HARD FEEL­INGS

A se­nior bank­ing of­fi­cial was so up­set by a change in his com­pany’s chain of com­mand that he re­signed and asked a court to award him dam­ages

Financial Mail - - IN GOOD FAITH - @carmel­rickard

Some­times even top man­agers get to ex­pe­ri­ence the pain and in­se­cu­rity that or­di­nary work­ers whose jobs are at risk know only too well. Take the case of Mu­sonda Mu­tale, Zam­bia’s coun­try head of cor­po­rate bank­ing at African Bank­ing Corp. Af­ter a shake-up in the bank he was so un­happy with his new po­si­tion that he went to court, claim­ing he was un­law­fully de­moted and con­struc­tively dis­missed fol­low­ing uni­lat­eral changes to his con­di­tions of ser­vice.

What made him most un­happy was that un­der the new ar­range­ments he no longer re­ported di­rectly to the MD and group head in Jo­han­nes­burg, as in the past.

That ad­just­ment to his line of re­port­ing dis­tressed him so much that he took the con­sid­er­able fi­nan­cial and pro­fes­sional risk of leaving his job and then ini­ti­at­ing a court chal­lenge.

The bank’s 2015 re­vamp was in­tended to en­sure that its struc­tures were sim­i­lar to those of large in­ter­na­tional banks and that it could han­dle cer­tain planned merg­ers. One re­sult of this re­struc­tur­ing was that a new po­si­tion was cre­ated just above Mu­tale’s, which al­tered the chain of com­mand so that he no longer re­ported to the MD as be­fore.

In his view, this amounted to a de­mo­tion and a uni­lat­eral change of con­tract for which, he said, the court should award him dam­ages. He also asked for dam­ages for “men­tal an­guish” and com­pen­sa­tion for loss of em­ploy­ment.

As far as the bank was con­cerned, how­ever, no de­mo­tion had taken place; he was not fired, but had vol­un­tar­ily re­signed.

A for­mer head of “hu­man cap­i­tal” of the bank gave ev­i­dence for Mu­tale, out­lin­ing the al­ter­ation of his po­si­tion in the new struc­ture in­clud­ing the fact that he was no longer part of the bank’s man­age­ment com­mit­tee. She said that af­ter the re­struc­ture, his ti­tle did not dif­fer, nor did his con­di­tions of ser­vice in terms of re­mu­ner­a­tion.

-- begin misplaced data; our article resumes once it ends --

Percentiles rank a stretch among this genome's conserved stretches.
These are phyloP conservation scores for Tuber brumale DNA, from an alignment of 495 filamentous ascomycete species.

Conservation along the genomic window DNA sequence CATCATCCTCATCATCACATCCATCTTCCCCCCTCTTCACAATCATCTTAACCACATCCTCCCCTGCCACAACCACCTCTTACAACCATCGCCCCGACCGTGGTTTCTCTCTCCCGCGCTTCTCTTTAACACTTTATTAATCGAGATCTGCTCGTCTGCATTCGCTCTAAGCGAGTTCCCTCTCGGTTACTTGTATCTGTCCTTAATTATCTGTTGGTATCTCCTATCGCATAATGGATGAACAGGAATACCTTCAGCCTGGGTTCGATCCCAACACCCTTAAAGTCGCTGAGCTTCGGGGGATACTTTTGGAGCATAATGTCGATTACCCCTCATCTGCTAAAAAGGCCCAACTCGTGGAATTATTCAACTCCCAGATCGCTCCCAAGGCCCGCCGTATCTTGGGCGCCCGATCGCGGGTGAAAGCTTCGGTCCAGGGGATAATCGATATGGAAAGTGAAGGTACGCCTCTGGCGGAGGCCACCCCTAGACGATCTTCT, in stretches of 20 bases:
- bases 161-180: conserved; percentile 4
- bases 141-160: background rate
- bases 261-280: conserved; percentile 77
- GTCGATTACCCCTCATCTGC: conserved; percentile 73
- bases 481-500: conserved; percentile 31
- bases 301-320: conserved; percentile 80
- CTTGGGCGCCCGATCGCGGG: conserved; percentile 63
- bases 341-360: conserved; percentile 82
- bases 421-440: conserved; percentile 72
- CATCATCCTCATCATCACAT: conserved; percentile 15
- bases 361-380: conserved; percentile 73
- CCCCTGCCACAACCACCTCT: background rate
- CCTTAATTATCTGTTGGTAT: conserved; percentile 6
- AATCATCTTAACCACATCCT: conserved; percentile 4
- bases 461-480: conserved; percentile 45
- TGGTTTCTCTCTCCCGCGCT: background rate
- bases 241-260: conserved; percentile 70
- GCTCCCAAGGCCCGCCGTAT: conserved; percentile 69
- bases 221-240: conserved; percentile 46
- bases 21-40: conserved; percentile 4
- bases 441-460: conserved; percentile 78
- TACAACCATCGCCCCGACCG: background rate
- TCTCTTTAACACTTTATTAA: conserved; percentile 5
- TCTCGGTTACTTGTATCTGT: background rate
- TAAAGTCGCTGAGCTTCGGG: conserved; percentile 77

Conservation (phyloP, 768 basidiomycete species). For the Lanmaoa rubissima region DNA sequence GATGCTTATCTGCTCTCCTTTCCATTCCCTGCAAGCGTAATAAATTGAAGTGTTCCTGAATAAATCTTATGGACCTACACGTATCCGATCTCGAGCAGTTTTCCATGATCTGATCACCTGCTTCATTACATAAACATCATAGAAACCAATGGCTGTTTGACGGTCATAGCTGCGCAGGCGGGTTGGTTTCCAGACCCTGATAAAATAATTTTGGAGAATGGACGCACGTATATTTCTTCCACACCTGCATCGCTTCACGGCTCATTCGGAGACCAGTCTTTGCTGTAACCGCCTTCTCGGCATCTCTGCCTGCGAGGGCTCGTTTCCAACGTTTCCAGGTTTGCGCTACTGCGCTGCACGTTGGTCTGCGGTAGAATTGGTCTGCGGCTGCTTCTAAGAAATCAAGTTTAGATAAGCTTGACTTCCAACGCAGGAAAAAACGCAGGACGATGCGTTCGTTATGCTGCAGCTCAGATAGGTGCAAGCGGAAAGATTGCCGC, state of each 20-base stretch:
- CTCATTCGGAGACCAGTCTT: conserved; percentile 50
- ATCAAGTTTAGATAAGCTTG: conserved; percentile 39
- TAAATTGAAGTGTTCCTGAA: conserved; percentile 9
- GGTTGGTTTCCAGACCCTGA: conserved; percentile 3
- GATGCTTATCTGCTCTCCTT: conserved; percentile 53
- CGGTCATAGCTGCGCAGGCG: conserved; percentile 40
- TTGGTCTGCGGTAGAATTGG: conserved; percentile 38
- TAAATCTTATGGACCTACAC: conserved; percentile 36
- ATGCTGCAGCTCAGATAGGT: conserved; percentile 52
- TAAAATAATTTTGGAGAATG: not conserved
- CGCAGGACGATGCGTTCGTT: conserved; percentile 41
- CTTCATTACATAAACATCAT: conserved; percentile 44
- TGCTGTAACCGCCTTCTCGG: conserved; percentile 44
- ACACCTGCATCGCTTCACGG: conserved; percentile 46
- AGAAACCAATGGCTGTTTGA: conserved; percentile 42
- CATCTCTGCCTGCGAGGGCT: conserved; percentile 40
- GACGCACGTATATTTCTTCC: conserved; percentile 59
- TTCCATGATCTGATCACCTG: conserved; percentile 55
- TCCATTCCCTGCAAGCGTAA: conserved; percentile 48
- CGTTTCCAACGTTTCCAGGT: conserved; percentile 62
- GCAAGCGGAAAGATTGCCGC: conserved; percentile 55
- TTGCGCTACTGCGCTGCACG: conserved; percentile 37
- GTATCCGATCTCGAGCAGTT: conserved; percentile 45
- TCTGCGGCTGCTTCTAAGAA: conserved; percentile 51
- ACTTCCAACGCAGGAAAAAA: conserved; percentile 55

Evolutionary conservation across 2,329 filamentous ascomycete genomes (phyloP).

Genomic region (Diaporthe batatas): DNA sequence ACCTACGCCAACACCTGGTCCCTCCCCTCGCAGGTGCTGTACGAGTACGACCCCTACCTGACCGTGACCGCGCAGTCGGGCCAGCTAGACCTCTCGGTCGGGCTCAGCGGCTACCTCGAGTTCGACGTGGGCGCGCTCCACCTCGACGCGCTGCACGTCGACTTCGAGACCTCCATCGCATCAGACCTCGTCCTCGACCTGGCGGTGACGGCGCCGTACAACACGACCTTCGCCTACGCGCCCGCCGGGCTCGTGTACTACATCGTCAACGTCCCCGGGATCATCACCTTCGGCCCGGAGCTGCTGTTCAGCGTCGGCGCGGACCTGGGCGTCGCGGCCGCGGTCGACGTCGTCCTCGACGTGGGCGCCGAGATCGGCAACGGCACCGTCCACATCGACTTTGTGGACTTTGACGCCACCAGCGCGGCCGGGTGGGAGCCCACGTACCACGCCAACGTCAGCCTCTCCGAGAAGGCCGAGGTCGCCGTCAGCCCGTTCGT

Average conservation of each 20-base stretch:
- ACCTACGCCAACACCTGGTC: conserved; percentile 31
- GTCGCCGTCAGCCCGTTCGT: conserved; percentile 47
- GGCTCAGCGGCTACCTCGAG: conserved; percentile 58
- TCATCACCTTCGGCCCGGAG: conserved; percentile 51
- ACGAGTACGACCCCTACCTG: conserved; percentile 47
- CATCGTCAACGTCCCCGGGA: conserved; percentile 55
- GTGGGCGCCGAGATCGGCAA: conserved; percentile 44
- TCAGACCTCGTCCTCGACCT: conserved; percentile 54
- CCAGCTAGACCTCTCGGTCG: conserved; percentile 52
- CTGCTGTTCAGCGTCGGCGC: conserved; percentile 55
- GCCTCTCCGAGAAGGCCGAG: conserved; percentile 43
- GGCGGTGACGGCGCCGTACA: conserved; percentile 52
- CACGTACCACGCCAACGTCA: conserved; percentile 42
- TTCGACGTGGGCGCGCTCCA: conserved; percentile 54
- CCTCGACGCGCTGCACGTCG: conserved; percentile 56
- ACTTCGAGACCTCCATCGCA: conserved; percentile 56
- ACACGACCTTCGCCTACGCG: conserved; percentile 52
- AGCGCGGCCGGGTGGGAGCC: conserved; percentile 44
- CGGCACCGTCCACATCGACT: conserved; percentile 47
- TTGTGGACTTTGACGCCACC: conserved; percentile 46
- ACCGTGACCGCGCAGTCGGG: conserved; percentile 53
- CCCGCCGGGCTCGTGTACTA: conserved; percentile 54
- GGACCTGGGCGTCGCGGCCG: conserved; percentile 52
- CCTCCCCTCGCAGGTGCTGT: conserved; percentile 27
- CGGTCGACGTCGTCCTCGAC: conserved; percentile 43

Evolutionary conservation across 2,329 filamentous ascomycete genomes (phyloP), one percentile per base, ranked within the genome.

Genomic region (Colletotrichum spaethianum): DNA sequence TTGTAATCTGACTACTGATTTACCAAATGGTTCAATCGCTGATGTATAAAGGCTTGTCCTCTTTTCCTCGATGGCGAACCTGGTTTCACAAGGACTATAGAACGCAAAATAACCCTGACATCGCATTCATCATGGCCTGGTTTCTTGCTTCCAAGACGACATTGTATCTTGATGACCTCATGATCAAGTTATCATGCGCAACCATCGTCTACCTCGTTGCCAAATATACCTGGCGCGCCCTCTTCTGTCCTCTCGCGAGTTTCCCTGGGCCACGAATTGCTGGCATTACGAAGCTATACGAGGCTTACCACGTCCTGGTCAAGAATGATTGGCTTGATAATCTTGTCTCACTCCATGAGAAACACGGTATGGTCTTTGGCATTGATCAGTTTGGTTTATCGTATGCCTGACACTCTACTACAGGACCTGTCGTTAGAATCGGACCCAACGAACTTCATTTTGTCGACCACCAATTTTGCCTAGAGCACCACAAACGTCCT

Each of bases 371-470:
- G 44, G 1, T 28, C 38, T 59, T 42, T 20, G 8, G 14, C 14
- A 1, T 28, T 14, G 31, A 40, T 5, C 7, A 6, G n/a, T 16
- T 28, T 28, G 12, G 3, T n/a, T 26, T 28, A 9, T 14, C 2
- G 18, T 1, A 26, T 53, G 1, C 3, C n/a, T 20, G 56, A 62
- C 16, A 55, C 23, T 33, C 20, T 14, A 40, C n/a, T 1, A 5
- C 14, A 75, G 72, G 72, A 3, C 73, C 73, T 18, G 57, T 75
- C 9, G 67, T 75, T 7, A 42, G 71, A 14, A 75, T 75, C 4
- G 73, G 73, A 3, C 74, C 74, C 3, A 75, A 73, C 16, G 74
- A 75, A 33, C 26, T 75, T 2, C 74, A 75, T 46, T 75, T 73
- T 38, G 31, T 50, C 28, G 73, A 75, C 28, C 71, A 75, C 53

In his own ev­i­dence, Mu­tale said at the time he was em­ployed “it was agreed” that he would report to the MD and group head of cor­po­rate bank­ing. There was noth­ing in the con­tract to say that the bank would vary his re­port­ing lines, and so when this oc­curred he con­sid­ered it to be a uni­lat­eral and ma­te­rial breach of his con­tract. Dropped from the man­age­ment com­mit­tee, he no longer en­joyed the “over­all su­per­vi­sion and strate­gic di­rec­tion” of his depart­ment and, as he saw mat­ters, this amounted to a de­mo­tion.

He con­ceded, though, that his con­tract had not specif­i­cally stated that he would report to the MD and that his terms and con­di­tions of ser­vice re­mained the same af­ter re­struc­tur­ing. Mu­tale did not “specif­i­cally re­sign” from the bank, but “deemed the al­leged vari­a­tion of his em­ploy­ment as a ter­mi­na­tion [by the bank]”.

For the sake of a merger

The key ques­tion for the court in its mid-au­gust de­ci­sion was whether there had been con­struc­tive dismissal. Con­sid­er­ing that Mu­tale’s pack­age re­mained the same af­ter re­struc­tur­ing, the judge said he did not ac­cept that Mu­tale had been de­moted and he could also not find that Mu­tale had been con­struc­tively dis­missed.

The bank’s re­struc­tur­ing was in part to fa­cil­i­tate a sub­se­quent merger with Fi­nance Bank Zam­bia. Though Mu­tale could have stayed on af­ter the al­ter­ations with his fi­nan­cial pack­age un­changed, other mem­bers of staff were not so for­tu­nate: an es­ti­mated 200 staffers were let go af­ter last year’s merger, through a let­ter that read, in part: “Fol­low­ing the skills and com­pe­tency as­sess­ment, you have not been of­fered a role in the merged bank and have there­fore been de­clared re­dun­dant. Re­gret­tably, this means that your em­ploy­ment will ter­mi­nate. This de­ci­sion is not a re­flec­tion on your per­for­mance.”

Imag­ine the trauma that no­tice caused, and you can have lit­tle doubt that the re­trenched staffers would gladly have ac­cepted a mere vari­a­tion in re­port­ing line if it had meant keep­ing their jobs.

Mu­tale saw the move as de­mo­tion and a uni­lat­eral change of con­tract

123Rf/lu­cian Alexan­dru Mo­toc

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